This Sunday at eleven o’clock I will step into the First Baptist pulpit as Senior Pastor for the last time. Our family has promised to sing once more and I will preach my farewell message. I have preached about six hundred messages from the First Baptist pulpit. I hope I did some good. I like to think some homes are happier, some marriages are stronger, and some hearts are lighter. I know there are some who understood the Gospel and embraced the faith during our time here. I am sure there has been some eternal fruit, too. Only God knows how much. He has promised to keep a careful record of that. We are not qualified to evaluate that this side of eternity.
I am enthused about our new family ministry at the Riverfront Character Inn but it will be sad to say goodbye to our church and the little town our family has grown to love.
Andy had Mayberry. Jan Karon has Mitford. Philip Gulley has Harmony, Indiana. Garrison Keillor has Lake Wobegon, Minnesota and for a few sweet years we had Fremont to call home. The difference is Fremont is real and Mayberry, Mitford, Harmony and Lake Wobegon are all products of an author’s fancy, composites part memory and part fantasy.
We enjoyed good neighbors around the Pine Street Parsonage where we lived for the last six years. At church a few of the pews were occupied by thorns-in-the-flesh but most of the people were salt-of-the-earth. Our friends far outnumbered or foes and all around town people opened their hearts to our family.
The first Sunday I sat on the platform at First Baptist there were vast empty areas all over the auditorium. As my eyes swept over the empty pews I wondered how we would ever fill them. But God sent people steadily and over the past six years the auditorium gradually filled to capacity every Sunday.
Soon we say good-bye. Saying goodbye is a little like grieving.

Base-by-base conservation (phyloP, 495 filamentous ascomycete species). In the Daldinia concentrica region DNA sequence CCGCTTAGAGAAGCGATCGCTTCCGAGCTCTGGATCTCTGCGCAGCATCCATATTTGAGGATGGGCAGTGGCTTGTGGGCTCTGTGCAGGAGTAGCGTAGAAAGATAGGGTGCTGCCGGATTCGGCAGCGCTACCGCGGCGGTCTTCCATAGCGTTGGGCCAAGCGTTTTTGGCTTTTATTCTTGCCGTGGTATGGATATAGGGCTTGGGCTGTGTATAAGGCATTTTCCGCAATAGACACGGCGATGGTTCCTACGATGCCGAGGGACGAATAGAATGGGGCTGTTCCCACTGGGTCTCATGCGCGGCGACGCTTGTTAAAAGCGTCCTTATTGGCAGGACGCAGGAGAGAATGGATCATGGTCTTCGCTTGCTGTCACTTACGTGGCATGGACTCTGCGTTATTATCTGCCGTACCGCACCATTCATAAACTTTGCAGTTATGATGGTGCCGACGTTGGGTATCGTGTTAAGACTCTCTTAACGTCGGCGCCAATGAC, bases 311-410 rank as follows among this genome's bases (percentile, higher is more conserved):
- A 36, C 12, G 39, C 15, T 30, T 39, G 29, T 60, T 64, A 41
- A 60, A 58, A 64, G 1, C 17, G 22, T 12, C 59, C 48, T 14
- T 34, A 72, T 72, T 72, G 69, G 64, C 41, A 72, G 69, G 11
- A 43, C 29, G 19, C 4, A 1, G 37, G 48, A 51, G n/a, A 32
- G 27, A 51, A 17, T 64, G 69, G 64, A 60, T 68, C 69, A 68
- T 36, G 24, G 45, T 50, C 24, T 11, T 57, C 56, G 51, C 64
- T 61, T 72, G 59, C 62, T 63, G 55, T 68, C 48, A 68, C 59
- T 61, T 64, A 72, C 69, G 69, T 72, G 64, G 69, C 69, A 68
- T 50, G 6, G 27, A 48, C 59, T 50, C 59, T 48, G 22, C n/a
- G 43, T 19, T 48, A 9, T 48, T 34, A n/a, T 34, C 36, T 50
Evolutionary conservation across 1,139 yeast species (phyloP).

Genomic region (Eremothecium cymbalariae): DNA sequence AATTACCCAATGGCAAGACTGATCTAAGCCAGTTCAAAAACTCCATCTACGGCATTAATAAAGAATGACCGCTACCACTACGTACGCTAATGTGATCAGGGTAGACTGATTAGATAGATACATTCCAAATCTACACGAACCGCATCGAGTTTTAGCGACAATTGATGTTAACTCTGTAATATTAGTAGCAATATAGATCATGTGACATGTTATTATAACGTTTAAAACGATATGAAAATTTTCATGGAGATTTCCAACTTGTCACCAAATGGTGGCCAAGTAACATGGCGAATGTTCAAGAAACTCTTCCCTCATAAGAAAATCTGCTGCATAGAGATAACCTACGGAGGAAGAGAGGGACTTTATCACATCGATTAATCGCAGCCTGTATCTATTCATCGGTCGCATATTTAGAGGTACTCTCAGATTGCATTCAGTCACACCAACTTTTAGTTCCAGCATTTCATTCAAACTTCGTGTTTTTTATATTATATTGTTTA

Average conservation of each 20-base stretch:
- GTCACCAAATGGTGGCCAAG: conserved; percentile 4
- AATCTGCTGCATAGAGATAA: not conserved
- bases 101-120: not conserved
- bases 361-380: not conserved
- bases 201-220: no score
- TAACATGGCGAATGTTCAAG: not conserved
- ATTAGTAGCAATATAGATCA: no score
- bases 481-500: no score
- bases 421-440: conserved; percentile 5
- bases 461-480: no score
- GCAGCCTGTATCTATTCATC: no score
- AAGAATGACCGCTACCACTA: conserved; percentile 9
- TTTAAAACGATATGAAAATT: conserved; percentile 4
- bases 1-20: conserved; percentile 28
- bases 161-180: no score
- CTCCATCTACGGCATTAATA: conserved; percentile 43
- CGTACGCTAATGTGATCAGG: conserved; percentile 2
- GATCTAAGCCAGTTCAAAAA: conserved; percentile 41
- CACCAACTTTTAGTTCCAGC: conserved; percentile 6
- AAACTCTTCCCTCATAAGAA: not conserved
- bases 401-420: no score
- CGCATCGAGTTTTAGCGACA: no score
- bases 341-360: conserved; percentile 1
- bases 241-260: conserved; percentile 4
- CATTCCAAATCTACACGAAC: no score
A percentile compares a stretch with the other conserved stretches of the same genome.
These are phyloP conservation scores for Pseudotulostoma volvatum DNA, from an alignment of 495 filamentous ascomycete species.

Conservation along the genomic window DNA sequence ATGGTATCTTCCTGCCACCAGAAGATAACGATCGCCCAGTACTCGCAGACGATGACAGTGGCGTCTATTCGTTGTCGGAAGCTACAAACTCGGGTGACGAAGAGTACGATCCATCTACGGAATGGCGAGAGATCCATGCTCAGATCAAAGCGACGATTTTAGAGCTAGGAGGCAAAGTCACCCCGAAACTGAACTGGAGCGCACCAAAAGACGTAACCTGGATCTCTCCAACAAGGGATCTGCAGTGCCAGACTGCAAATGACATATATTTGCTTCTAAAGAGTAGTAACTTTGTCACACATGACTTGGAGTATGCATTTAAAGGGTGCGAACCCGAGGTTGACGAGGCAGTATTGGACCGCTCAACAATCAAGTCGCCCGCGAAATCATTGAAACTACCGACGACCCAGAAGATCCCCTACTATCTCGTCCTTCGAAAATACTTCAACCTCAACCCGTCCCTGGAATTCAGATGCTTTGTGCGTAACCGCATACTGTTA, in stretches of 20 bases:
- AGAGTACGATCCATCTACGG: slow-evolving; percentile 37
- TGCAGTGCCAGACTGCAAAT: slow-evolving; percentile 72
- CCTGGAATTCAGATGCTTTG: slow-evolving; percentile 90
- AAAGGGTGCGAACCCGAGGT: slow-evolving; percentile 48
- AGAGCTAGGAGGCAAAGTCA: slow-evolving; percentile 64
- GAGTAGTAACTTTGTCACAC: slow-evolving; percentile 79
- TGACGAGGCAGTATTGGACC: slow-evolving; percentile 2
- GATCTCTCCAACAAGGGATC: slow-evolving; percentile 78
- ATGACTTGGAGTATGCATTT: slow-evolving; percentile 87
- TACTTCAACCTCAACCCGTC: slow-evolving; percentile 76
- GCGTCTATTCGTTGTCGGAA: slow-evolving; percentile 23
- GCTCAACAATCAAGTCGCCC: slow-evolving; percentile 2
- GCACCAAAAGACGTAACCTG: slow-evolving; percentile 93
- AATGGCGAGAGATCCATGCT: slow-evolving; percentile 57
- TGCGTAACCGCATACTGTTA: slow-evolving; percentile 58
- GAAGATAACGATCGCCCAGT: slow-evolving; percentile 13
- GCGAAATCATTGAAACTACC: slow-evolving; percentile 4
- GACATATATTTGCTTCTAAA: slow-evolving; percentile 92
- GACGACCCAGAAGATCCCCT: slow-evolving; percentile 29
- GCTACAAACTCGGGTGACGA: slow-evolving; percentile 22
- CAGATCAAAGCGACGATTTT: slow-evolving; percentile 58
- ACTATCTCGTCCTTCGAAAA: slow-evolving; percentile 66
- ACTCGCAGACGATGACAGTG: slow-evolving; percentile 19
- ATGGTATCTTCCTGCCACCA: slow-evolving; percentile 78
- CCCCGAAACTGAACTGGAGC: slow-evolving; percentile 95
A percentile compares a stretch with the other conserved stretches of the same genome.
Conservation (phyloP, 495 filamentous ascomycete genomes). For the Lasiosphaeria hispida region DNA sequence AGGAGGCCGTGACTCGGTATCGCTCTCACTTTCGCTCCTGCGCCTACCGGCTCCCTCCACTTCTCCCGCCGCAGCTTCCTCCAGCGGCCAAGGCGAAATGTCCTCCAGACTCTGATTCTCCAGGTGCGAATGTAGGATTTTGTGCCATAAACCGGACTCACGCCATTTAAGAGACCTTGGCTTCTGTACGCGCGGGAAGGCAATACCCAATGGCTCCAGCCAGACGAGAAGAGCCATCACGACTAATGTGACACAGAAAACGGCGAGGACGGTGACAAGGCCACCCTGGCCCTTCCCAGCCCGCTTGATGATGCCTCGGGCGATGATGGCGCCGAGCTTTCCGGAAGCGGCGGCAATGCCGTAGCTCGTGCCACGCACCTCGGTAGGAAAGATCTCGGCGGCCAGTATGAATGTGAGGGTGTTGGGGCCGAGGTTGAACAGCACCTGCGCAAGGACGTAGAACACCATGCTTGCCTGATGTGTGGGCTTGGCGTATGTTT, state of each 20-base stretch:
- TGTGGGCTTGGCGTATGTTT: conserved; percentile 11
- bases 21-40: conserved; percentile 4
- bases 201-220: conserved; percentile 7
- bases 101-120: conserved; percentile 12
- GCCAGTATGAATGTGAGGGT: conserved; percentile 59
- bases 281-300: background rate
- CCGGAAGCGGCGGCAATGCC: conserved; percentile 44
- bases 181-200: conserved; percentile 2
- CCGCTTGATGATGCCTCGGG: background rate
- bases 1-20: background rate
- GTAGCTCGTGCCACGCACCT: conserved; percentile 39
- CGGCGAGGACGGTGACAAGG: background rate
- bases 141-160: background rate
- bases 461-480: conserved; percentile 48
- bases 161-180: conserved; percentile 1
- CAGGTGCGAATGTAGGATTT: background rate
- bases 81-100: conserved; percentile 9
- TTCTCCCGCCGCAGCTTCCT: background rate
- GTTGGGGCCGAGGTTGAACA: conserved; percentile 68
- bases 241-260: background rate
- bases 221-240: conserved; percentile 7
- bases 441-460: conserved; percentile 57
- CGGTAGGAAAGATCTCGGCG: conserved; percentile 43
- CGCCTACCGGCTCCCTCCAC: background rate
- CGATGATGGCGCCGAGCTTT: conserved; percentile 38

Once we had a family beagle tragically die. I picked up the little dog and we all walked slowly in what became a sort of mourner’s procession back to the banks of a little creek where the dog loved to play. We would bury him there near the mint where he loved to romp. The children wept as they walked. They were in full mourning and I wanted to comfort them. It occurred to me to introduce the idea of getting another dog. I chose to wait to give them time to grieve their loss.
I was remembering times we had spent with our little dog when Chuck, who was about six at the time said, “Dad, don’t you think you should take his collar off?”
“Well, in case we get another dog.”
People have been stopping by saying tearful good-byes. But I am convinced those who know how to give their heart to a pastor will do it again. It may take a little time to adjust but if they are wise they won’t throw the collar away just yet. Their next pastor may be the best one they ever had.
We will hold Fremont, Michigan in our hearts forever. Sunday afternoon we will say good-bye and drive away from Fremont. Bending toward the east on 82 I will be thinking about a line by Robert Frost; “Knowing how way leads on to way, I doubted if I shall ever come back.”
We have promised to return for the Santa Parade and this summer for Holly to crown the 2003 National Baby Food Festival Queen. We are also slated to speak at a Home Educators Convention here in April. And I will still contribute to the local newspaper every week. The locals can fill me in on all the news by sending me an e-mail at firstname.lastname@example.org It is sort of an electronic version of Floyd’s Village Barbershop in Mayberry.